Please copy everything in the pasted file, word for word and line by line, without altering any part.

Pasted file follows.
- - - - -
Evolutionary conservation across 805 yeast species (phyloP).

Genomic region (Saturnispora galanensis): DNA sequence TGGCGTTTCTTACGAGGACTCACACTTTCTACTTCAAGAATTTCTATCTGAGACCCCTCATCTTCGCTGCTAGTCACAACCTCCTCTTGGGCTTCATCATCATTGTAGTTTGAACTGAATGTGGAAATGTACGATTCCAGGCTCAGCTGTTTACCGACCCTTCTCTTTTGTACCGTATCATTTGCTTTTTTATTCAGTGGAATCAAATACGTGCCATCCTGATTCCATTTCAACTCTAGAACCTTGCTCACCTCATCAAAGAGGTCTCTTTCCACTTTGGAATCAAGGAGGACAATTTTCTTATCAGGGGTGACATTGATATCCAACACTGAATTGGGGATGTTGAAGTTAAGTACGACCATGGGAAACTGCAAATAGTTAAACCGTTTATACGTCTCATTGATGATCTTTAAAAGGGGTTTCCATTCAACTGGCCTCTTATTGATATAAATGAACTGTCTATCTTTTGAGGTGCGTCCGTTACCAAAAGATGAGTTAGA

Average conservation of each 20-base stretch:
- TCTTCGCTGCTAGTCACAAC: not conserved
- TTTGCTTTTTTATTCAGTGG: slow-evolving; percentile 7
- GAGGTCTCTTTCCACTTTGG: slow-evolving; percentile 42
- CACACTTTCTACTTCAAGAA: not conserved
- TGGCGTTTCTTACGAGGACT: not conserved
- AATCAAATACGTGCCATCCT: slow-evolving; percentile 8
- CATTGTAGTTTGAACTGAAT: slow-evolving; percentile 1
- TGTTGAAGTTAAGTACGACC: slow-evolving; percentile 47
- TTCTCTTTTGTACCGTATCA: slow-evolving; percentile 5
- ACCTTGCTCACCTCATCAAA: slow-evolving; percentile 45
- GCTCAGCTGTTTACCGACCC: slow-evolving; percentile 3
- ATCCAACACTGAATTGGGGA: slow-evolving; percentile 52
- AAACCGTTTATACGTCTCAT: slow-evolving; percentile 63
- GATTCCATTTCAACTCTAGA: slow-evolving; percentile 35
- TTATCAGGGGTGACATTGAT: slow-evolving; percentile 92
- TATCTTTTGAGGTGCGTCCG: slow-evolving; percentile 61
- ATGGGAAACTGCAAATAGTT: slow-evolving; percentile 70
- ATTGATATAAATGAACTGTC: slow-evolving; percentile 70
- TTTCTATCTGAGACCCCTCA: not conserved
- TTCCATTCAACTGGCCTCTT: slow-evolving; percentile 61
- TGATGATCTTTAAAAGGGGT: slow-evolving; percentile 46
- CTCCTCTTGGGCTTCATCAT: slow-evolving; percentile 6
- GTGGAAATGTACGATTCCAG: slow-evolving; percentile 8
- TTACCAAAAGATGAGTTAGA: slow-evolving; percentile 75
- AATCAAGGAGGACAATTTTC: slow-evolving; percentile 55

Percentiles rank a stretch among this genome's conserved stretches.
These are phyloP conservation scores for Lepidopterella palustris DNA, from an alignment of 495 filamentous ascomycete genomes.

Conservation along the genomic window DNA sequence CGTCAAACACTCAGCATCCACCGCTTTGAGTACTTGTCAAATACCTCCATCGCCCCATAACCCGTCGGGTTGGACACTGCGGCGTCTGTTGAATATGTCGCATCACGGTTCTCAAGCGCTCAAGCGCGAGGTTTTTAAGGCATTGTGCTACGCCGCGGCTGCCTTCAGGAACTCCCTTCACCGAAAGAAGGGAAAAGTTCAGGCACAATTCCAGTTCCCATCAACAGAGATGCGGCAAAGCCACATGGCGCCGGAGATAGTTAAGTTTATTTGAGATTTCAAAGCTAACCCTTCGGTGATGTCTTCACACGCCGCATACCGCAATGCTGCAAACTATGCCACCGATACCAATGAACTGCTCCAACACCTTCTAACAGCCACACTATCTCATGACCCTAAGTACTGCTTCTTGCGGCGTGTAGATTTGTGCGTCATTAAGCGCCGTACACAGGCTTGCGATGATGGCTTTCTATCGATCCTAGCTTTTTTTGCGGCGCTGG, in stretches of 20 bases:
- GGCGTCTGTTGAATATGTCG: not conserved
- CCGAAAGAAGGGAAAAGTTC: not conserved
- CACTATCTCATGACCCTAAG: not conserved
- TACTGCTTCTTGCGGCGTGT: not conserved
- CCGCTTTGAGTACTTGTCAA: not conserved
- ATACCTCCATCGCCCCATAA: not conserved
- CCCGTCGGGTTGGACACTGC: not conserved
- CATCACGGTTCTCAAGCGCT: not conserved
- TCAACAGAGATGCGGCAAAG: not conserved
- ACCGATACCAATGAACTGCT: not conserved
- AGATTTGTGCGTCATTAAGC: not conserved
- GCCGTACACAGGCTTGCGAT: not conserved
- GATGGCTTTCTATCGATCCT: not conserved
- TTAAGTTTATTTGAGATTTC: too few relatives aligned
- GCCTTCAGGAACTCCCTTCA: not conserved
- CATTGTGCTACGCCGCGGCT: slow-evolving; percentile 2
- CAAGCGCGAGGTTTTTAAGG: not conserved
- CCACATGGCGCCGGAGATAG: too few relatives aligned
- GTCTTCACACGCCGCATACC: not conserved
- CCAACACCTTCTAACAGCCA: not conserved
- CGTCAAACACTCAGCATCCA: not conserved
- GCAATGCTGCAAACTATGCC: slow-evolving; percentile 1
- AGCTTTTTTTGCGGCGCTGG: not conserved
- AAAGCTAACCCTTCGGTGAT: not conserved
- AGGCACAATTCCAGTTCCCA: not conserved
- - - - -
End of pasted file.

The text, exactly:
Evolutionary conservation across 805 yeast species (phyloP).

Genomic region (Saturnispora galanensis): DNA sequence TGGCGTTTCTTACGAGGACTCACACTTTCTACTTCAAGAATTTCTATCTGAGACCCCTCATCTTCGCTGCTAGTCACAACCTCCTCTTGGGCTTCATCATCATTGTAGTTTGAACTGAATGTGGAAATGTACGATTCCAGGCTCAGCTGTTTACCGACCCTTCTCTTTTGTACCGTATCATTTGCTTTTTTATTCAGTGGAATCAAATACGTGCCATCCTGATTCCATTTCAACTCTAGAACCTTGCTCACCTCATCAAAGAGGTCTCTTTCCACTTTGGAATCAAGGAGGACAATTTTCTTATCAGGGGTGACATTGATATCCAACACTGAATTGGGGATGTTGAAGTTAAGTACGACCATGGGAAACTGCAAATAGTTAAACCGTTTATACGTCTCATTGATGATCTTTAAAAGGGGTTTCCATTCAACTGGCCTCTTATTGATATAAATGAACTGTCTATCTTTTGAGGTGCGTCCGTTACCAAAAGATGAGTTAGA

Average conservation of each 20-base stretch:
- TCTTCGCTGCTAGTCACAAC: not conserved
- TTTGCTTTTTTATTCAGTGG: slow-evolving; percentile 7
- GAGGTCTCTTTCCACTTTGG: slow-evolving; percentile 42
- CACACTTTCTACTTCAAGAA: not conserved
- TGGCGTTTCTTACGAGGACT: not conserved
- AATCAAATACGTGCCATCCT: slow-evolving; percentile 8
- CATTGTAGTTTGAACTGAAT: slow-evolving; percentile 1
- TGTTGAAGTTAAGTACGACC: slow-evolving; percentile 47
- TTCTCTTTTGTACCGTATCA: slow-evolving; percentile 5
- ACCTTGCTCACCTCATCAAA: slow-evolving; percentile 45
- GCTCAGCTGTTTACCGACCC: slow-evolving; percentile 3
- ATCCAACACTGAATTGGGGA: slow-evolving; percentile 52
- AAACCGTTTATACGTCTCAT: slow-evolving; percentile 63
- GATTCCATTTCAACTCTAGA: slow-evolving; percentile 35
- TTATCAGGGGTGACATTGAT: slow-evolving; percentile 92
- TATCTTTTGAGGTGCGTCCG: slow-evolving; percentile 61
- ATGGGAAACTGCAAATAGTT: slow-evolving; percentile 70
- ATTGATATAAATGAACTGTC: slow-evolving; percentile 70
- TTTCTATCTGAGACCCCTCA: not conserved
- TTCCATTCAACTGGCCTCTT: slow-evolving; percentile 61
- TGATGATCTTTAAAAGGGGT: slow-evolving; percentile 46
- CTCCTCTTGGGCTTCATCAT: slow-evolving; percentile 6
- GTGGAAATGTACGATTCCAG: slow-evolving; percentile 8
- TTACCAAAAGATGAGTTAGA: slow-evolving; percentile 75
- AATCAAGGAGGACAATTTTC: slow-evolving; percentile 55

Percentiles rank a stretch among this genome's conserved stretches.
These are phyloP conservation scores for Lepidopterella palustris DNA, from an alignment of 495 filamentous ascomycete genomes.

Conservation along the genomic window DNA sequence CGTCAAACACTCAGCATCCACCGCTTTGAGTACTTGTCAAATACCTCCATCGCCCCATAACCCGTCGGGTTGGACACTGCGGCGTCTGTTGAATATGTCGCATCACGGTTCTCAAGCGCTCAAGCGCGAGGTTTTTAAGGCATTGTGCTACGCCGCGGCTGCCTTCAGGAACTCCCTTCACCGAAAGAAGGGAAAAGTTCAGGCACAATTCCAGTTCCCATCAACAGAGATGCGGCAAAGCCACATGGCGCCGGAGATAGTTAAGTTTATTTGAGATTTCAAAGCTAACCCTTCGGTGATGTCTTCACACGCCGCATACCGCAATGCTGCAAACTATGCCACCGATACCAATGAACTGCTCCAACACCTTCTAACAGCCACACTATCTCATGACCCTAAGTACTGCTTCTTGCGGCGTGTAGATTTGTGCGTCATTAAGCGCCGTACACAGGCTTGCGATGATGGCTTTCTATCGATCCTAGCTTTTTTTGCGGCGCTGG, in stretches of 20 bases:
- GGCGTCTGTTGAATATGTCG: not conserved
- CCGAAAGAAGGGAAAAGTTC: not conserved
- CACTATCTCATGACCCTAAG: not conserved
- TACTGCTTCTTGCGGCGTGT: not conserved
- CCGCTTTGAGTACTTGTCAA: not conserved
- ATACCTCCATCGCCCCATAA: not conserved
- CCCGTCGGGTTGGACACTGC: not conserved
- CATCACGGTTCTCAAGCGCT: not conserved
- TCAACAGAGATGCGGCAAAG: not conserved
- ACCGATACCAATGAACTGCT: not conserved
- AGATTTGTGCGTCATTAAGC: not conserved
- GCCGTACACAGGCTTGCGAT: not conserved
- GATGGCTTTCTATCGATCCT: not conserved
- TTAAGTTTATTTGAGATTTC: too few relatives aligned
- GCCTTCAGGAACTCCCTTCA: not conserved
- CATTGTGCTACGCCGCGGCT: slow-evolving; percentile 2
- CAAGCGCGAGGTTTTTAAGG: not conserved
- CCACATGGCGCCGGAGATAG: too few relatives aligned
- GTCTTCACACGCCGCATACC: not conserved
- CCAACACCTTCTAACAGCCA: not conserved
- CGTCAAACACTCAGCATCCA: not conserved
- GCAATGCTGCAAACTATGCC: slow-evolving; percentile 1
- AGCTTTTTTTGCGGCGCTGG: not conserved
- AAAGCTAACCCTTCGGTGAT: not conserved
- AGGCACAATTCCAGTTCCCA: not conserved